cyberbullying scaled
cyberbullying scaled

Cyberbullying is far more complex and covers several different activities. We have a handy link here of quotes of famous people talking about bullying in case your child feels like they are the only one. Like adults, children around the world face the numerous challenges of navigating the online world. Unlike adults, the nature of friendships in schools means that they can’t avoid it as easily. We talk about the benefits and issues with social media more generally here. This is why parents need to be able to step into the picture. As many of us grew up before the 24-hour online world, many of today’s parents find themselves searching for tips to avoid cyberbullying. If your child has access to the internet, it is not possible to shield them. Although cyberbullying may seem different, it is easy to understand if you just think of physical bullying, but instead of a punch in the face, it is an emotional punch. The basis of many of the actions you can do is the same. Try and avoid the situation, make a stand, and collect evidence.

Bullying states that about half of children experience cyberbullying at some time and at least 10 percent of them daily. That figure is alarming when you consider the number of children all around the world who are active online. Therefore, the 21st-century parent needs to know how to help their child avoid cyberbullying and mitigate its impact. Here we discuss more about general internet safety for children.

What is Cyberbullying?

Cyberbullying is the use of any form of online communication to target, intimidate, harass, belittle and threaten others. This could be messaging apps or online chat in games. Legally cyberbullying is specific to these activities when minors carry them out. When adults carry out these activities, they are categorized as cyberstalking or cyber-harassment. You need to be aware your child and their social media. You are not invading their privacy by looking after them. Children who use cellphones, tablets, laptops or any other gadget to communicate with others online are at risk of cyberbullying.  As in all cases, bullying is more than one act; it is several acts over a prolonged period explicitly aimed at the victim. A single rude word or accusation during the heat of a video game is not cyberbullying, in the same way as a one-off argument in a playground would not be. If there is an image of your child on social media we look at what you can do here.

A Closer Look at the Monster

In the real world, bullies aim to embarrass and intimidate. In the virtual world, their motives are the same. It is only their methods and tools that differ. The most significant difference is that the perpetrator can follow the victim into their own home. Cyberbullies use videos, pictures and text messages to unleash pain on their victims. Activities that can be considered cyber-bullying include:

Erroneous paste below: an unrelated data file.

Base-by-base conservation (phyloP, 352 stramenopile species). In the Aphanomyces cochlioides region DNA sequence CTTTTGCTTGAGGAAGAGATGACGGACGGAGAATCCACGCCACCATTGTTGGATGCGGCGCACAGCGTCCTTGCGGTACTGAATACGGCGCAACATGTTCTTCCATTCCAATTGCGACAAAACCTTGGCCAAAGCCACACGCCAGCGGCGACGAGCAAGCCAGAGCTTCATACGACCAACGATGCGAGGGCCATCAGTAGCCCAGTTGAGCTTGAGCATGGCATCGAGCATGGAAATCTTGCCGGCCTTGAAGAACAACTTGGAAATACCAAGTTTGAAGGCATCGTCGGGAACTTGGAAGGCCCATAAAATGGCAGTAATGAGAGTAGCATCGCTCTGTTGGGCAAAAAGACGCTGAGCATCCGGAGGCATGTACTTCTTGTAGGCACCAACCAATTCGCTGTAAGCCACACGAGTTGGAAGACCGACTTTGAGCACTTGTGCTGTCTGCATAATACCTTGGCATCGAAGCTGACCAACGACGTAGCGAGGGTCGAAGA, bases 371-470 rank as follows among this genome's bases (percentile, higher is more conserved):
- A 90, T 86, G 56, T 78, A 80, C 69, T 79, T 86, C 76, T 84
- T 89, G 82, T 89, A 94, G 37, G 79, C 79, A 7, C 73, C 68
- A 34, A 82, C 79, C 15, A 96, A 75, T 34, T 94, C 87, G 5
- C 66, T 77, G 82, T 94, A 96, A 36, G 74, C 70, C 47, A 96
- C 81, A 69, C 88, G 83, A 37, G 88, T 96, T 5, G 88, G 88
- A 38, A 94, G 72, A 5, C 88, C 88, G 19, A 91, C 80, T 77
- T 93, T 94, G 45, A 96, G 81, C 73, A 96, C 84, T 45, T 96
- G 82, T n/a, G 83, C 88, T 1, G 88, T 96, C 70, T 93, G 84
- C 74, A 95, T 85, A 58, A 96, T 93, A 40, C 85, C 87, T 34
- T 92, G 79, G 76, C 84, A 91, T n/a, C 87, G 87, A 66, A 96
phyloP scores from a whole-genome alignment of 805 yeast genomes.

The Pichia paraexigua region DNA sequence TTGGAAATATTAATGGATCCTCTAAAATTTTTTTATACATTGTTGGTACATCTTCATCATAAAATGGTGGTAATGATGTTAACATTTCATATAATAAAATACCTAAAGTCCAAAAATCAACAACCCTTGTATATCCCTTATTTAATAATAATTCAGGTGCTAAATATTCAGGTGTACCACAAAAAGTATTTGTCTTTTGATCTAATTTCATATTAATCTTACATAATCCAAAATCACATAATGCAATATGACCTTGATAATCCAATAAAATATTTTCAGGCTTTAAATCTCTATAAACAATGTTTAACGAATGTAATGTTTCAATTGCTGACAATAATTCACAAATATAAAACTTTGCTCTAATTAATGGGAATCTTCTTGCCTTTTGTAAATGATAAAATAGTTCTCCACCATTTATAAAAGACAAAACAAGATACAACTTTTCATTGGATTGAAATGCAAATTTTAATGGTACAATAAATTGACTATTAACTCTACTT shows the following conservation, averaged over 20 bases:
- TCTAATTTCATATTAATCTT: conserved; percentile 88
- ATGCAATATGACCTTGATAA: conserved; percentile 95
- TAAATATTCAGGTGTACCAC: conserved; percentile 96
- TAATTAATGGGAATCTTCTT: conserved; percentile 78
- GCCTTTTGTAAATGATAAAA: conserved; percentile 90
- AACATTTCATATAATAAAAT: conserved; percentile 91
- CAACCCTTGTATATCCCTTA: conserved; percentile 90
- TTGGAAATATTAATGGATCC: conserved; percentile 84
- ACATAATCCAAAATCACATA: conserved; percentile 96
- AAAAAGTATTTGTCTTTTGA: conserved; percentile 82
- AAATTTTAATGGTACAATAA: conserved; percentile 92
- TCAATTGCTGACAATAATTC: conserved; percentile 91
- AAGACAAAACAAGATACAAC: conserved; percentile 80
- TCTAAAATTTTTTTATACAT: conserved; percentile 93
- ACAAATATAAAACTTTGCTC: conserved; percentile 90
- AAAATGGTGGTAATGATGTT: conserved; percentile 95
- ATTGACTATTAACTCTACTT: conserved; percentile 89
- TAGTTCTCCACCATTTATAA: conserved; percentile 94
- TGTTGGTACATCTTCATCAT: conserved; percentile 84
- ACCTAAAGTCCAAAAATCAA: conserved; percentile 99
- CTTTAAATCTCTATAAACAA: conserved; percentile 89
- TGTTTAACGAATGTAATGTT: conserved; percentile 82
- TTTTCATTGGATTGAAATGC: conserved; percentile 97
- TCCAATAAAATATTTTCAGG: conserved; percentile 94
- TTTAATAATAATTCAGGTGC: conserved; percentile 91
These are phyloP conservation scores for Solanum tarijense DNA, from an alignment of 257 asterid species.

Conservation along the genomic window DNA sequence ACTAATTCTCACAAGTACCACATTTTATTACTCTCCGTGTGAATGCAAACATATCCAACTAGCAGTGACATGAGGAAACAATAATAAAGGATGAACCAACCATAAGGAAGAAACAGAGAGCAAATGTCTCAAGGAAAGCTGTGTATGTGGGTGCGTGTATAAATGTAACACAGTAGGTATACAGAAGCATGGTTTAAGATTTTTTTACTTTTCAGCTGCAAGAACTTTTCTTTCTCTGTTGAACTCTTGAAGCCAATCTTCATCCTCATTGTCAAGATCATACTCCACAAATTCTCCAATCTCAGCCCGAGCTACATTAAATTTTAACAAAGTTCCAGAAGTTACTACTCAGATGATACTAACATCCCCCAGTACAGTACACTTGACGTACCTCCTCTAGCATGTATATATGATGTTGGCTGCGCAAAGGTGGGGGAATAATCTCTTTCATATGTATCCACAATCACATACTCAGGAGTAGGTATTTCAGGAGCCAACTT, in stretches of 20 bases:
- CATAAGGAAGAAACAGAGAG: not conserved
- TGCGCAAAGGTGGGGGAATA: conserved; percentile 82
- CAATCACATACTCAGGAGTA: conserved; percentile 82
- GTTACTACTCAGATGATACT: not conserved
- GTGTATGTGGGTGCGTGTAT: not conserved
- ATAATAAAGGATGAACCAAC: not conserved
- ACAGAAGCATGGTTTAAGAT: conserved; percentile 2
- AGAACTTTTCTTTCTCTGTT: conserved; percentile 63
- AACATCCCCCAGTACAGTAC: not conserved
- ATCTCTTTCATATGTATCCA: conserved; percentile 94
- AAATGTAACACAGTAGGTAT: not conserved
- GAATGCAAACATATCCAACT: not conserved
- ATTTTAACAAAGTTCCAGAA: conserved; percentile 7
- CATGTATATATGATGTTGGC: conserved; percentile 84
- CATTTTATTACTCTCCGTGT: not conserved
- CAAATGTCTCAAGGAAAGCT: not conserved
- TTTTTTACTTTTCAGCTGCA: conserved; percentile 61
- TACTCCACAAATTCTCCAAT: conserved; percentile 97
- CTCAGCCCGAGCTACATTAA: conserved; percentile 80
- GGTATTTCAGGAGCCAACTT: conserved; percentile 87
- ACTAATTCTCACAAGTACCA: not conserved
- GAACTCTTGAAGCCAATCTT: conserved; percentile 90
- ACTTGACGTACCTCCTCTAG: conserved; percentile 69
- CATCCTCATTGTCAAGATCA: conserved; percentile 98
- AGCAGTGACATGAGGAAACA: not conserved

• Posting images of someone with character ‘bashing’ comments attached.
  • Posting negative comments on someone’s social media page.
  • Withholding likes or organizing for someone’s post or profile get negative clicks
  • Trolling, which includes stalking the victim’s profile or posts and posting negative or unwanted comments

What are the Impacts of Cyberbullying on Children?

Cyberbullying victims typically respond in one of two ways: some internalize the negative statements while others get angry and lash out. Cyberbullying triggers and worsens self-esteem issues. It also causes anxiety, depression, and several stress-induced conditions, especially for those children who respond by internalizing. As it can be far more public, played out in front of a year group, and stored as digital history, the effects are often worse than face-to-face bullying. Your child’s social media history follows them through life so it is important that it is clean.

For those children who internalize the effects can be very significant. A 2018 study conducted by Sameer Hinduja of Florida Atlantic University and Justin Patchin of the University of Wisconsin found that children who experience cyberbullying are almost twice as likely to attempt suicide than those who didn’t. Those who respond physically can also get into trouble in school, and the community, as violence is perceived as a more significant issue than the cyberbullying that caused it.

No parent wants to wake up to the harsh reality that cyberbullying has pushed their precious child to suicide or violence. Early intervention and the use of preventive measures can help to avoid this. AS with all things, talking and educating before the event is the best means of prevention. Children with strong self-esteem are less likely to be negatively affected by cyberbullying. However, it is not possible to shield your child from its effect. The online world is an integral part of almost every child’s life. There are so many positive aspects; it is unrealistic to expect your child to be separate from it.

How can you Reduce the Risk of Exposure to Cyberbullying?

It may seem that trying to supervise and control your child’s social media accounts is the solution. But, in today’s world, that would be like telling them they can’t join in the playground conversations. In extreme situations, this could be the solution, but like in the playground, it is a case of educating them on how to act. One thing that I often say when asked about this is that you will never beat a teenager at technology. There are companies that allow children to establish their own parent-free social media spaces by creating other hidden accounts. Apps like Kym’s App, help children hide their online activities from their parents. The app allows children to display a functioning calculator instead of the real screen and hide what they are doing online. With 4G it is possible to get around any internet blocks. It would not be possible, as a parent, to stay up to date with this ever-changing marketplace of ‘cyber masks’. However, we need to be mindful of their existence.